Hamid told CNN before the Trump rally that she only wanted to give Trump fans “an opportunity to meet” a Muslim. “I figured that most Trump supporters probably never met a Muslim so I figured that I’d give them the opportunity to meet one” she said.

Interview with Rose Hamid. How did you get to a spiritual practice?

My mother is from Columbia, South America. And her father is Palestinian. He went to South America in 1938, when his country was in turmoil. And the economic development had a downfall. Where he met Rose’s mom, and they got married.

We grew up in the Catholic religion/tradition. Where she had a lot of questions. I remember asking nuns these questions. My biggest question was this concept of original sin. And when I grew up, this was they way it was taught, or at least the way I absorbed it. I recall that Eve in particular had tempted Adam, and they had eaten the forbidden fruit. And they had sinned against God. And that was the break between God and humanity.

Therefor people couldn’t have a direct connection with god. That’s how I understood it. Therefor I would have to talk to a priest, who would talk to Jesus, who would then talk to God. Because I was not worthy of this connection to God.

So a lot of middlemen, intermediators?

I felt at an early age that that was not fair. So we plotted along, with going to church, until right before confirmation. When she was about 12, or 13. By that time, her father started to learn about his own faith, he was a Muslim, but wasn’t practicing it growing up.

So we started to realize how the church was very different compared to what he was used to growing up in Palestine. Where Jews, Christians, and Muslims lived among each other and were all considered people of the book (adherents of Abrahamic religions that predate Islam) from the Muslim perspective.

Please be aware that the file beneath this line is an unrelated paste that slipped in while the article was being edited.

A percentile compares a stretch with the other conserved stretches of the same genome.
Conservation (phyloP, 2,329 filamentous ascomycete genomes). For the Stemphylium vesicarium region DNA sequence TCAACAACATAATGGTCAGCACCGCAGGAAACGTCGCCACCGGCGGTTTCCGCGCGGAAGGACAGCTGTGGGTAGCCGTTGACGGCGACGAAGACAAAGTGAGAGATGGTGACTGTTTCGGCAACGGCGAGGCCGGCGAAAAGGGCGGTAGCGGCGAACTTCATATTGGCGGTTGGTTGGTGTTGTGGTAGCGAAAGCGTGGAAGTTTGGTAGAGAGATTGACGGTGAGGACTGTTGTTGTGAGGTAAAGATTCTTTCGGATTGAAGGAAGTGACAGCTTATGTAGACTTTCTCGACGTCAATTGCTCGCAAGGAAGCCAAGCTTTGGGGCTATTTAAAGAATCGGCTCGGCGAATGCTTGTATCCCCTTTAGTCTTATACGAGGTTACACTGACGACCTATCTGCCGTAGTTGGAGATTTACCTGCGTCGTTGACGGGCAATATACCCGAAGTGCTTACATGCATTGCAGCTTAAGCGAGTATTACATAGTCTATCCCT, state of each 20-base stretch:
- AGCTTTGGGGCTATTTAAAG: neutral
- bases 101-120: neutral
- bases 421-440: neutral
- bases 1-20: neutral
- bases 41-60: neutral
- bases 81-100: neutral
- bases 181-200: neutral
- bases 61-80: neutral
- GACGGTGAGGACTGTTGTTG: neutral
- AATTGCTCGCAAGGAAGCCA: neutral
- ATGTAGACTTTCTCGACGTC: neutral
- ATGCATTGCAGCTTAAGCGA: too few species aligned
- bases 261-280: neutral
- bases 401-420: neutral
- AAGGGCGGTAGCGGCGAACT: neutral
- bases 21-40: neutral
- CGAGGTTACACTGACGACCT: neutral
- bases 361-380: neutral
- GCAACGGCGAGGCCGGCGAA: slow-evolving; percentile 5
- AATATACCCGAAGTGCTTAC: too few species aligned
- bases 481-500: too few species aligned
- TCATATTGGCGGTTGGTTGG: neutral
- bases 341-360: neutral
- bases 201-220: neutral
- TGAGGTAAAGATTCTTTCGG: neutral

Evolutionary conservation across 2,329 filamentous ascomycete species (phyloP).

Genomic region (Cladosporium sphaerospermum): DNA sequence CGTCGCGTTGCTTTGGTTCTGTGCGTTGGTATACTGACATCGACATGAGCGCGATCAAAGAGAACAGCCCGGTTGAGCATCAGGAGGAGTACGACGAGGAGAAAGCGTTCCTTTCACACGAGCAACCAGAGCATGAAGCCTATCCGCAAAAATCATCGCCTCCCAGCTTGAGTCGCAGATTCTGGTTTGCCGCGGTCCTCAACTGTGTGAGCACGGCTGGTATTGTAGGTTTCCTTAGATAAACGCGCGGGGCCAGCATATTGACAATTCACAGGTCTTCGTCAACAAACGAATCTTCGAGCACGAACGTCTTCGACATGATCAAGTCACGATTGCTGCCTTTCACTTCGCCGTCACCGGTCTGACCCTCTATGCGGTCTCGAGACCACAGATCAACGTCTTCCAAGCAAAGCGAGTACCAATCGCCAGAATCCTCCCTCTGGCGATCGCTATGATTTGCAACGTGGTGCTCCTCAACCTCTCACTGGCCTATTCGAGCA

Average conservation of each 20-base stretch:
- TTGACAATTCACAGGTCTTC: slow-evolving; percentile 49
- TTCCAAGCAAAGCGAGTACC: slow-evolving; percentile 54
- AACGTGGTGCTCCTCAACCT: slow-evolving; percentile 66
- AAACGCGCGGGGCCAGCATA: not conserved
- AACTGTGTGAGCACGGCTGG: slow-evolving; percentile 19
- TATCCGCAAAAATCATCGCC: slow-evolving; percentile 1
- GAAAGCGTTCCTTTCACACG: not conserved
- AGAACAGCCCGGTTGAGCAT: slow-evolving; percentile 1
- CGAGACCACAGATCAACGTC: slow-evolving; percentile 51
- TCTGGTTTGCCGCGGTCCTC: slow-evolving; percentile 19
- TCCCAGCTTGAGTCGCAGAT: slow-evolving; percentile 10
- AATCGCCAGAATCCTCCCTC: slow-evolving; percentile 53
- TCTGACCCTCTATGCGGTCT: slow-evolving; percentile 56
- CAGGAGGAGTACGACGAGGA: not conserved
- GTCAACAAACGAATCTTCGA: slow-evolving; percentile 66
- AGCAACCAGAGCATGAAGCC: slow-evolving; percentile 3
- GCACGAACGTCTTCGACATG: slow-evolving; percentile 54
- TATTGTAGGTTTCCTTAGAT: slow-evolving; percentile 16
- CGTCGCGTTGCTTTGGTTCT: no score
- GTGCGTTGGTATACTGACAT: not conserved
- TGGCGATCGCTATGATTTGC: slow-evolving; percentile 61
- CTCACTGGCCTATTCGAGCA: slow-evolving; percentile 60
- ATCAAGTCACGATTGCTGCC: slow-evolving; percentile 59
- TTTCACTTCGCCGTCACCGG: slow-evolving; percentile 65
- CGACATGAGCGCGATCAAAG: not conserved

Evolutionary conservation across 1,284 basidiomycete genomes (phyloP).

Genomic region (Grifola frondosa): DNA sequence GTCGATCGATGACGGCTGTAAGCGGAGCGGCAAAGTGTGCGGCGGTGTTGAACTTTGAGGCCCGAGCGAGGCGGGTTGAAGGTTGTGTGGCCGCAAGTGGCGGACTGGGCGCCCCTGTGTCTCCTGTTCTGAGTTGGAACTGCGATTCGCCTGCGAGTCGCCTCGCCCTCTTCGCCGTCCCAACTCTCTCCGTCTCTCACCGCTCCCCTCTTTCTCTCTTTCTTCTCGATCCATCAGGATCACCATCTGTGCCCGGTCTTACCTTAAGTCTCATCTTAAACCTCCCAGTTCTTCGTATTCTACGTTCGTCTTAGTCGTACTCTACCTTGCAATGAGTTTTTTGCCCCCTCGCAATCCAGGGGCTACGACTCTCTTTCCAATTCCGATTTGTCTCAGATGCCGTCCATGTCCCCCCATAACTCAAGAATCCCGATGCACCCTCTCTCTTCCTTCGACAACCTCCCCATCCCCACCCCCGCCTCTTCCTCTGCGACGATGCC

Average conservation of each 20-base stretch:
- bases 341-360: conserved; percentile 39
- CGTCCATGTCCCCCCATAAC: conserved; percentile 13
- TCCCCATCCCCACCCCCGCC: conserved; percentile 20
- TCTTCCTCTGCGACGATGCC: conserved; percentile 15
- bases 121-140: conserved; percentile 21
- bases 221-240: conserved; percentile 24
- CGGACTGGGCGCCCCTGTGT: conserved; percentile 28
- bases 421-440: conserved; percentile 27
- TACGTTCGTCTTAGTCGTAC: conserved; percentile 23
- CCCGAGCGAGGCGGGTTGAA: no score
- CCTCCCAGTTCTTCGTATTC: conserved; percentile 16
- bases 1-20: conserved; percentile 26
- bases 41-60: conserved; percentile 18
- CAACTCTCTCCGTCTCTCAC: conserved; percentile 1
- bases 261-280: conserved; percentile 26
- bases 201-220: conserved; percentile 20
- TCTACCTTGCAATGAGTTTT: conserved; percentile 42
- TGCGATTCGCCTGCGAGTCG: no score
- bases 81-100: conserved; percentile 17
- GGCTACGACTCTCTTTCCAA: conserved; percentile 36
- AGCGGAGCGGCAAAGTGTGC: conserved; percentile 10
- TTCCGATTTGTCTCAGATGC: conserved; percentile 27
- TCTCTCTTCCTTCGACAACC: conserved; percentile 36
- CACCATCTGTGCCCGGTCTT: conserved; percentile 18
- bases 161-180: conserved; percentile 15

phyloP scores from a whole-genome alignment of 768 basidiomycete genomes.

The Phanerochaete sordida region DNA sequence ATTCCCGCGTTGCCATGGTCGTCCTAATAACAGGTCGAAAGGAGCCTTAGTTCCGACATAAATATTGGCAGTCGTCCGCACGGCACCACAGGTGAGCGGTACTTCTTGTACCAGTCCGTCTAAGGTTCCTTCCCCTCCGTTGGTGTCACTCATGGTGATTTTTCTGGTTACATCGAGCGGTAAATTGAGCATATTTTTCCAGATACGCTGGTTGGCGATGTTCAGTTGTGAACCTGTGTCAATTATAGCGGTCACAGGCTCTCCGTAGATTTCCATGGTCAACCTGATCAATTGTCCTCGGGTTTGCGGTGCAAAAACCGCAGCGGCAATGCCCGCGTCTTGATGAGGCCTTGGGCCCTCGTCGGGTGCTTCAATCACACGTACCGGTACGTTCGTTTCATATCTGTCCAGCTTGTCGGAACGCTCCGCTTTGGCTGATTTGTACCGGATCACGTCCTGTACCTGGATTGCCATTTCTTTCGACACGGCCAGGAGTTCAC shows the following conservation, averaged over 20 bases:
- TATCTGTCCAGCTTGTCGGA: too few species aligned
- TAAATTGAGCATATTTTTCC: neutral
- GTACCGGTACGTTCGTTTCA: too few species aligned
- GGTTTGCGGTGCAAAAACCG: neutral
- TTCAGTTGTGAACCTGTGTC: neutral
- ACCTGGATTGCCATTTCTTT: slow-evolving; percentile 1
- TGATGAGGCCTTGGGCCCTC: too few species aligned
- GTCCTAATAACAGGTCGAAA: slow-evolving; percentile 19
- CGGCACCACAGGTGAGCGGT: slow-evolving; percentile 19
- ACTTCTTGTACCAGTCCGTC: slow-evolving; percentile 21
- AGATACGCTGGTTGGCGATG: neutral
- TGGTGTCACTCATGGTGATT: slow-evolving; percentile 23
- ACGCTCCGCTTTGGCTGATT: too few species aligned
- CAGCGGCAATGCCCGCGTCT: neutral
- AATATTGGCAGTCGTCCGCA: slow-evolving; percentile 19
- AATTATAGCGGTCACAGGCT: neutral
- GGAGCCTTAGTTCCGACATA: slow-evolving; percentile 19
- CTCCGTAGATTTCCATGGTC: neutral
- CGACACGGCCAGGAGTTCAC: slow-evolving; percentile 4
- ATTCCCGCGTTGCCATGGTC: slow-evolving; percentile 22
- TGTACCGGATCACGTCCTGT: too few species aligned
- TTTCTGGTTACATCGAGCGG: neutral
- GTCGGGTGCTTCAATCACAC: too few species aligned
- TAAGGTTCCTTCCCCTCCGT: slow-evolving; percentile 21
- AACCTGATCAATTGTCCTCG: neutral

I don’t think he realized how different the teachings were, until he came to America. And until he really started to learn his own faith. So he was trying to teach us more about Islam, but we really didn’t have much interest in it, at 13 years of age. And he wanted us to wait until we were older to become confirmed.

So I really didn’t practice anything. I believed in a higher power, God. But not much else. So it wasn’t hard for her to leave the Catholic church at that time. It seemed to me that religion was being used to divide people in her experience. So I didn’t have much desire to join any particular religion.

Until after my husband and  I got married and we started a family. My husband didn’t talk much about religion, he is Palestinian. There was an assumption there was some Muslimness going on. But we didn’t talk much about it. But I was going to have to teach my kids something. I started to learn about Islam, and it answered a lot of questions I had growing up.

The biggest Aha moment, was the idea in the Islamic tradition of the story of Adam and Eve. In this tradition, the two of them. God here doesn’t make Eve more culpable than Adam. The two of them disobey God. Then when the two of them, realize what they’ve done, they ask for forgiveness. And God forgave them. So there was never a break between God and humanity. 

There was always a connection. They suffered the consequences of their actions, but they were still connected to God. That to me was monumental, to have this ability to connect to God.

Interesting..Where there other questions as well that were answered for you in Islam?

This is just what I remember, I don’t want to make the Catholic faith sound bad. I’m just telling my personal experience. I remember it seemed like God was always angry.

Yeah, the old testament God for sure…

Even in the Catholic tradition, I just feel like it’s from that concept of original sin. You just feel like you’re not worthy if you don’t do that kind of thing.

I remember a couple of things in Islamic teachings that drew me. And one of them is this idea that God is not just your judge. He’s your attorney, your character witness, your supporting friend, who’s going to be there to help you during the judgement. Seeing God in that perspective was very comforting.

Also, the concept of there’s a saying, that if you turn towards God, he comes running towards you. That idea, of a God who wants us to come to him, that felt more like the connection that I had been searching for.

And also from my own reading from the Koran, as compared to reading from the old testament, it seems like God is described as much more compassionate and forgiving.